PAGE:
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Gary E. Frank headshot

Social Media Still Lags in Fighting Climate Change Misinformation

By Gary E. Frank
climate change

When it comes to curbing the spread of disinformation about climate change, social media platforms are more opaque than transparent about their policies to combat the problem, according to a new scorecard released earlier this month by the nonprofits Avaaz, Friends of the Earth and Greenpeace USA.

The scorecard, which is based upon the Climate Disinformation Coalition’s 27-point assessment of Facebook, Pinterest, TikTok, Twitter and YouTube, found that none of them adequately disclosed comprehensive policies to combat climate disinformation. Each company failed to release regular transparency reports on the scale and prevalence of climate disinformation on their platforms or on internal mitigation efforts.  The nonprofits also claimed that these social media companies are not providing enough rigorous details for any actions they may have taken toward repeat violators of their policies related to climate disinformation.

Misinformation is getting in the way of climate action

This lack of transparency is preventing climate experts, researchers and advocates from tracking the problem’s severity and curbing the spread of misinformation about climate change when there is little time for society to tackle effective climate action, say the three nonprofits.

Companies were ranked using a 27 “yes-or-no” question assessment, with 1 point allocated for each question. Facebook, TikTok and Twitter had the worst scores, receiving 9, 7, and 5 points respectively due to a lack of transparency and thorough detail on how these companies hold repeat offenders accountable.

The highest marks were achieved by Pinterest and YouTube, both scoring a middling 14 points. Pinterest’s score was boosted by the platform’s recent new policy rollout, which includes a climate disinformation definition in its community standards. Pinterest has also adopted climate expert-informed definitions of climate disinformation, while the scorecard concluded that Facebook, TikTok, and Twitter had not.

That none of the social media companies scored more than half the points available means they “failing miserably to protect users from harmful climate disinformation,” said Julia Masters, campaign manager of the Climate Disinformation Coalition at Friends of the Earth, in a public statement.

A clarion call for transparency on misleading climate change information

“This is unacceptable and should be a wake-up call for Big Tech to strengthen policies and introduce transparency measures to better address climate disinformation,” Masters said. “Pinterest has proved it’s possible to address climate disinformation in community guidelines, and it’s past time for other companies to follow suit.”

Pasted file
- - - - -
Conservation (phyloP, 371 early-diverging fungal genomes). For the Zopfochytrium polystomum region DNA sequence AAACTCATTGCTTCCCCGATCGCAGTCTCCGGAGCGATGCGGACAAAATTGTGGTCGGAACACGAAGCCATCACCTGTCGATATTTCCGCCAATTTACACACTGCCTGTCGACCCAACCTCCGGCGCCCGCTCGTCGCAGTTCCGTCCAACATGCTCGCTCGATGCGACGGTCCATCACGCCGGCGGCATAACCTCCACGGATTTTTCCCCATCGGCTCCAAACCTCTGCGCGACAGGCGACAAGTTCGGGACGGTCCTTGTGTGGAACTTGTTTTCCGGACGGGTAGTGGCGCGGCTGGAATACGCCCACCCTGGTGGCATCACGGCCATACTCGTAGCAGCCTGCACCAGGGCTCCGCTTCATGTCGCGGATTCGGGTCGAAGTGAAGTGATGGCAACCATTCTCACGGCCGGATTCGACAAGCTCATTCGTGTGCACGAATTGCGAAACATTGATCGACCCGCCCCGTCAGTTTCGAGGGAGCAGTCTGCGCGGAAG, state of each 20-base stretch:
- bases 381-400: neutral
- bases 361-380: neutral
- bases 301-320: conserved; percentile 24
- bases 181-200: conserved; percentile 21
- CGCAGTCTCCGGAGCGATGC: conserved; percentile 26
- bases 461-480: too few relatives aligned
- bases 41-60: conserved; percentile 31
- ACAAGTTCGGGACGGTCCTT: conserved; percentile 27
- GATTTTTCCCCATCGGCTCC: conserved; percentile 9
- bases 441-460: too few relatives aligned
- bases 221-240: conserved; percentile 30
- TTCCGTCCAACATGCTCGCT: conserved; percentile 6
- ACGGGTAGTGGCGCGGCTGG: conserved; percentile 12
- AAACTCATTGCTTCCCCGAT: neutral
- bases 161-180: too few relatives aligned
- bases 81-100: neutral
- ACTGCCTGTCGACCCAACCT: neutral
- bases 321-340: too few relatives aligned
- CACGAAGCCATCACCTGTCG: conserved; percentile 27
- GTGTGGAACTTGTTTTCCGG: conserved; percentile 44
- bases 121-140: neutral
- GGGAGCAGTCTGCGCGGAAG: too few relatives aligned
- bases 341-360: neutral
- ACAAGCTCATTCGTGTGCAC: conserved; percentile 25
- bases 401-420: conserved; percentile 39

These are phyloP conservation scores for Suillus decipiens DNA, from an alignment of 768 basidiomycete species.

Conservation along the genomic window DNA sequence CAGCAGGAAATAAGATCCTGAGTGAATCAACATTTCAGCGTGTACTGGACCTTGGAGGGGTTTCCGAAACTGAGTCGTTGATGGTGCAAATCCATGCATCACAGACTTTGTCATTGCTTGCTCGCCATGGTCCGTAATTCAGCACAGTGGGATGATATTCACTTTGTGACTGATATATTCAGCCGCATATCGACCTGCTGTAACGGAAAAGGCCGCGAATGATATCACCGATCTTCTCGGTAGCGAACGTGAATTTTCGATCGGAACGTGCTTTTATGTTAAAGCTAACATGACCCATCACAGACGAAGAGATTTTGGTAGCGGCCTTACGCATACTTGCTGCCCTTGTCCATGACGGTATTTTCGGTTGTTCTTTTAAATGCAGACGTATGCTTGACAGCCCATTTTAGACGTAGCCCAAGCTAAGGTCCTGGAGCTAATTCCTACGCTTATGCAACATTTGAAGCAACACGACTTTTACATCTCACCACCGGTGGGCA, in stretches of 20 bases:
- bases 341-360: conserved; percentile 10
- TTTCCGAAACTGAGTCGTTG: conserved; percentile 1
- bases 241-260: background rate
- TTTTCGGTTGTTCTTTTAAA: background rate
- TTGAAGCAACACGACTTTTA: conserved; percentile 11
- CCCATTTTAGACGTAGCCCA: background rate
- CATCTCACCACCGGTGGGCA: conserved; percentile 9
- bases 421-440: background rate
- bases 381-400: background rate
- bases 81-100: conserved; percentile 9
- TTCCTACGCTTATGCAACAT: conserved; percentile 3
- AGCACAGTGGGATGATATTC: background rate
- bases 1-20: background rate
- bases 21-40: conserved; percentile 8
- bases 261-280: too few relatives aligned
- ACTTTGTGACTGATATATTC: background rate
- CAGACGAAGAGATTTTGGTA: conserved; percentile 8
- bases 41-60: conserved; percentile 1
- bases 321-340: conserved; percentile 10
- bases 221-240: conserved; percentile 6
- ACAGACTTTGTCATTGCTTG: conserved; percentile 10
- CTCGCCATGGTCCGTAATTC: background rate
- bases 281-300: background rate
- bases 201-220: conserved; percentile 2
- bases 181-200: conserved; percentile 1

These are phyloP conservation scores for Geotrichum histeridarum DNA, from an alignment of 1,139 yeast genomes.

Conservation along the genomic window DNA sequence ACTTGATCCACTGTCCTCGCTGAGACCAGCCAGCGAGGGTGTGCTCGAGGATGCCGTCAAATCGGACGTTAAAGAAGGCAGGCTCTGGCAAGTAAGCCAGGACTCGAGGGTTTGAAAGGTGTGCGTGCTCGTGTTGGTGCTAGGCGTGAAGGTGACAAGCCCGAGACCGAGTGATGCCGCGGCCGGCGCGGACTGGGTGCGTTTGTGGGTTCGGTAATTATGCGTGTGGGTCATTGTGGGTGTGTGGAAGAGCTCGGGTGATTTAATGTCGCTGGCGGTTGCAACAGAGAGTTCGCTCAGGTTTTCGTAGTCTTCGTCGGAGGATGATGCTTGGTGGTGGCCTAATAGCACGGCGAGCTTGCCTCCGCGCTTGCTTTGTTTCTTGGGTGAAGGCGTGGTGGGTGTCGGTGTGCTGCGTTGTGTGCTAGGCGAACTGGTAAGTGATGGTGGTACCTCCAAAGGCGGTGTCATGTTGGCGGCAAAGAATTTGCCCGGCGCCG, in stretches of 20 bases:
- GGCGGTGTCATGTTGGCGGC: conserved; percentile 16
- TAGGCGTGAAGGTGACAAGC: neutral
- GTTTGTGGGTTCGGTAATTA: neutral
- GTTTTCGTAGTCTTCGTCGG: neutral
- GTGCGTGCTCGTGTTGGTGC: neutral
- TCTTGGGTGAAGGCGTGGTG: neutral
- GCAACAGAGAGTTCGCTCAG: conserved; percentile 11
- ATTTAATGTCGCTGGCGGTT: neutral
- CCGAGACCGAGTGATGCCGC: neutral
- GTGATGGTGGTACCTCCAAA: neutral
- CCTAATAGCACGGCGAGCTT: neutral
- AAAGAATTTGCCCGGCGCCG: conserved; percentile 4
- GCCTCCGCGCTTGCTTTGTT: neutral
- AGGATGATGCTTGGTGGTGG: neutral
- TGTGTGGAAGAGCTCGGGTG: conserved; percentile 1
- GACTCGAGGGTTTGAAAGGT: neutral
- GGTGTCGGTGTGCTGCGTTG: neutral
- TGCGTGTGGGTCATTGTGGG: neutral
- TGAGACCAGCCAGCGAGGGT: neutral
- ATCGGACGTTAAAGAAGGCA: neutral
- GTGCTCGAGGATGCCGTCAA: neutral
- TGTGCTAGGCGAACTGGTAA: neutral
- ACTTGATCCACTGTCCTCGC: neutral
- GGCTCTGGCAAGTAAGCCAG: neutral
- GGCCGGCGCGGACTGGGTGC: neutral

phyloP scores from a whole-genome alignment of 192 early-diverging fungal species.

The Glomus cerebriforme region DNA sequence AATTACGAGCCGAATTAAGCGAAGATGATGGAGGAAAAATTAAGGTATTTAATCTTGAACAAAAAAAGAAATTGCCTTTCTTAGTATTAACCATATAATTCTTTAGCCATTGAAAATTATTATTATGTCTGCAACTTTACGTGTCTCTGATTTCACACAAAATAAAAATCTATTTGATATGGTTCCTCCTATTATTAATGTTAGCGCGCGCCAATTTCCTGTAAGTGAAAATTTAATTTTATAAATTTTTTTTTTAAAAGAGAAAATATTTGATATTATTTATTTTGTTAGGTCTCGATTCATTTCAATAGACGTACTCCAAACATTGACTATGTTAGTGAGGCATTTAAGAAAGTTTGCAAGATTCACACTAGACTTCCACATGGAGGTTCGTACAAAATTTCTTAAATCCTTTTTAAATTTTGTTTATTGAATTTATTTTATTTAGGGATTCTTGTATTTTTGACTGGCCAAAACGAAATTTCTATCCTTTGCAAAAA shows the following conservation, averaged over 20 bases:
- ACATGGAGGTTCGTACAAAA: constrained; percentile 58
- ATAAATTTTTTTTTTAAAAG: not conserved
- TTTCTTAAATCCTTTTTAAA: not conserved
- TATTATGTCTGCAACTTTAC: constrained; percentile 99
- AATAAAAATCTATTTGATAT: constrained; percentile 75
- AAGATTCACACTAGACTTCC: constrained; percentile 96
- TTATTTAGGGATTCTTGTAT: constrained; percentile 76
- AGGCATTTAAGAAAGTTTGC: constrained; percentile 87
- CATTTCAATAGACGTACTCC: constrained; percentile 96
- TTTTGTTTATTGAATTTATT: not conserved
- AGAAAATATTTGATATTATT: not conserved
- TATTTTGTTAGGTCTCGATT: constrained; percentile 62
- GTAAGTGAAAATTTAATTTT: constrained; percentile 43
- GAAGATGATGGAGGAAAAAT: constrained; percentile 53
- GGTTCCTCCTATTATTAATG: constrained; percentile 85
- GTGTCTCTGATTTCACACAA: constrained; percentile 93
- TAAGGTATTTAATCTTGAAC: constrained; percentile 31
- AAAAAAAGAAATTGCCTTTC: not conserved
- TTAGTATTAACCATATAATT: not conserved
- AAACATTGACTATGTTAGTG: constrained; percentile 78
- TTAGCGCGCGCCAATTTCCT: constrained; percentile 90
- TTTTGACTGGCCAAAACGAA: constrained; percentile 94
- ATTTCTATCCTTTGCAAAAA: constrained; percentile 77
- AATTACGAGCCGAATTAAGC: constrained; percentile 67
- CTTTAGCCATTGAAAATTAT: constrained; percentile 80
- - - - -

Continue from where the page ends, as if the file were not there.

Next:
The scorecard follows on the heels of the United Nations’ latest climate report naming climate disinformation as a major threat to climate action for the first time.

“As fossil fuel industry-backed climate disinformation pollutes users’ social media feeds and fans the flames of the climate crisis, tech companies are leaving the public in the dark about their responsibility in the face of this emergency,” said Rebecca Lenn, senior director at Avazz, in a public statement. “It’s time for Big Tech to answer the years-long call from researchers, advocates, and lawmakers for full transparency on the scale of climate disinformation online and their policies to combat it.”

If Big Tech fails to act, Lenn said lawmakers must act to “mandate transparency and accountability from tech platforms – not just to clean up our feeds, but to help end the climate crisis.”

More calls for reform

The United Nations is among several multinational bodies sounding the alarm about the dangers of misinformation about climate change. In its latest report, the European Union Special Committee Foreign Interference in all Democratic Processes in the European Union, emphasized the urgency of curbing climate disinformation and welcomed efforts to adopt a universal definition. Climate and anti-disinformation organizations such as Conscious Advertising Network and Stop Funding Heat have been calling for a global action to tackle the threat of climate misinformation and disinformation, including the adoption of a universal definition.

“Social media companies’ passive and inscrutable response to climate disinformation has allowed them to boost their numbers while driving us towards total planetary collapse. This must end now,” said Greenpeace USA Senior Strategist Charlie Cray in a public statement. “We need more transparency and aggressive action before any of the platforms can credibly claim to foster the norms of digital discourse that are essential to our collective survival.”

The prospects for curbing climate change disinformation in social media have been thrown further into flux by billionaire Elon Musk’s purchase of Twitter. To some observers, both Musk’s record on combating climate change disinformation and his commitment to free speech are mixed. Musk, who has received nearly $5 billion in government support since 2010, recently stated that he did not support the Biden administration’s Build Back Better legislation or government incentives in general.

Image credit: Yomex Owo via Unsplash

Gary E. Frank headshot

Gary E. Frank is a writer with more than 30 years of experience encompassing journalism, marketing, media relations, speech writing, university communications and corporate communications. 

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